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From: Larry Seiler (lseiler_at_TeacherArtExchange)
Date: Sat Mar 29 2003 - 05:58:09 PST

I do things similarly to Janet. Teaching learn ways to adapt,
what to adopt and works best for your students.

At elementary levels I have cupcake tins and I am the only one that puts
paint in trays. I mix my paint up from Crayola tempera powder pints and put
the paint in Rubbermaid ketchup- type bottles. I line the empty tins up
around a large work bench type table, and with two in hand go around quite
quickly and efficiently squirting the amounts I want them to have. I put a
large bucket with about eight inches of water on the floor near the sink,
and at clean up time they simply put their brushes in the bucket. Much
easier for me to clean them without having crowds fighting for the sinks.

I've had them paint bisqueware figures and tiles with Chromacryl paints I
have in handy half-gallon jugs with pumps. I use styrofoam plates, and I
pump out the colors they ask for as they line up. Emphasizing the use of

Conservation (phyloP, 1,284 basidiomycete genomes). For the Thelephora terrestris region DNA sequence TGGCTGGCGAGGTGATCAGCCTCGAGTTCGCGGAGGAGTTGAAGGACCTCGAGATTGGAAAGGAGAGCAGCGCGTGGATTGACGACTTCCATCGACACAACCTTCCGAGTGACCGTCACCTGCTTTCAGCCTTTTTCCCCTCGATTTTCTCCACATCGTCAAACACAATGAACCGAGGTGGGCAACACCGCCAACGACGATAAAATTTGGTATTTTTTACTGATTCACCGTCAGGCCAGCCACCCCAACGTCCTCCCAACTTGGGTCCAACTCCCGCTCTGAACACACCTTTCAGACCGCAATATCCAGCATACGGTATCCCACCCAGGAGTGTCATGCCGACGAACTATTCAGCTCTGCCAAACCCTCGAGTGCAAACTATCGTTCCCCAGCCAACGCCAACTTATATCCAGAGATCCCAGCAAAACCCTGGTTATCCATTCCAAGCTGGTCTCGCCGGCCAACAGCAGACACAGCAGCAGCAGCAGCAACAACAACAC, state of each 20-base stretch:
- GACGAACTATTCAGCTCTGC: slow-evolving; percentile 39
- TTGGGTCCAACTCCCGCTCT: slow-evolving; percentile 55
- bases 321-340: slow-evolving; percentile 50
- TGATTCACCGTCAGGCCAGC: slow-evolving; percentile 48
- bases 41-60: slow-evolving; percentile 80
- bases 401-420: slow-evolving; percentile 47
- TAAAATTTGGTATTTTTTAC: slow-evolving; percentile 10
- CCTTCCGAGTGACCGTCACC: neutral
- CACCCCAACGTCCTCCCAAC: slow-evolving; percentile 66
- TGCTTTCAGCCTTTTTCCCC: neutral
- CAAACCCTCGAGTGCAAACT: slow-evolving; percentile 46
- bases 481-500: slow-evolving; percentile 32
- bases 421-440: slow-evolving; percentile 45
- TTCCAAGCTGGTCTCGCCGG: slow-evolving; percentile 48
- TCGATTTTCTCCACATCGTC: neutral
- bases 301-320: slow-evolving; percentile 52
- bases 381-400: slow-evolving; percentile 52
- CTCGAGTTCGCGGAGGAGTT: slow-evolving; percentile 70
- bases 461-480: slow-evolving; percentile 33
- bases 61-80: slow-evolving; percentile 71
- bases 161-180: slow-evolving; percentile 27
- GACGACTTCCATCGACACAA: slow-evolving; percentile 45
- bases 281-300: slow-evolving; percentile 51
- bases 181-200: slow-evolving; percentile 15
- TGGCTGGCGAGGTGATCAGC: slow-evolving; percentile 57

water to get the greatest and easiest cover power of the paint. I have a
couple scrub brushes, and the kids easily enough clean those plates off at
the end of a period.

My high school paint students use the Chromacryls as well...and the
styrofoam plate bit works quite well. Of course...hee heee, they clean
their own brushes!

I have quit buying watercolor pans and cakes. I have found that from about
4th grade on, I can introduce watercoloring and various mixed media paint
projects by having students tape freezer wrap paper shiny side up on their
desks. You need to have pulled them out from the roll ahead of time, and
cut them in half or the size you want to prevent waste of the paper. They
tape them down with masking tape near their work.

I then use the Rubbermaid bottles again, and put the primary colors at the
very top of their freezer wrap palette. I'm premix the paints to be less
watery when used this way, and the kids learn to drag a bit of color down
into the paper and mix colors. Very easy to take a damp paper towel or
sponge and clean them. If you have another class coming in that can use
them...just leave them taped on the desks.

Using the temperas in such a way to imitate watercolors, you find is much
more cost effective in the long run...and you don't have the hassle of being
on top of the kids so they do not make a major mess out of the watercolor
sets and color cakes.

Larry Seiler
My website, featuring both my artistic and musical personalities-

Member of NAPPAP-
"Painting is easy when you don't know how, but very difficult when you do!"
Edgar Degas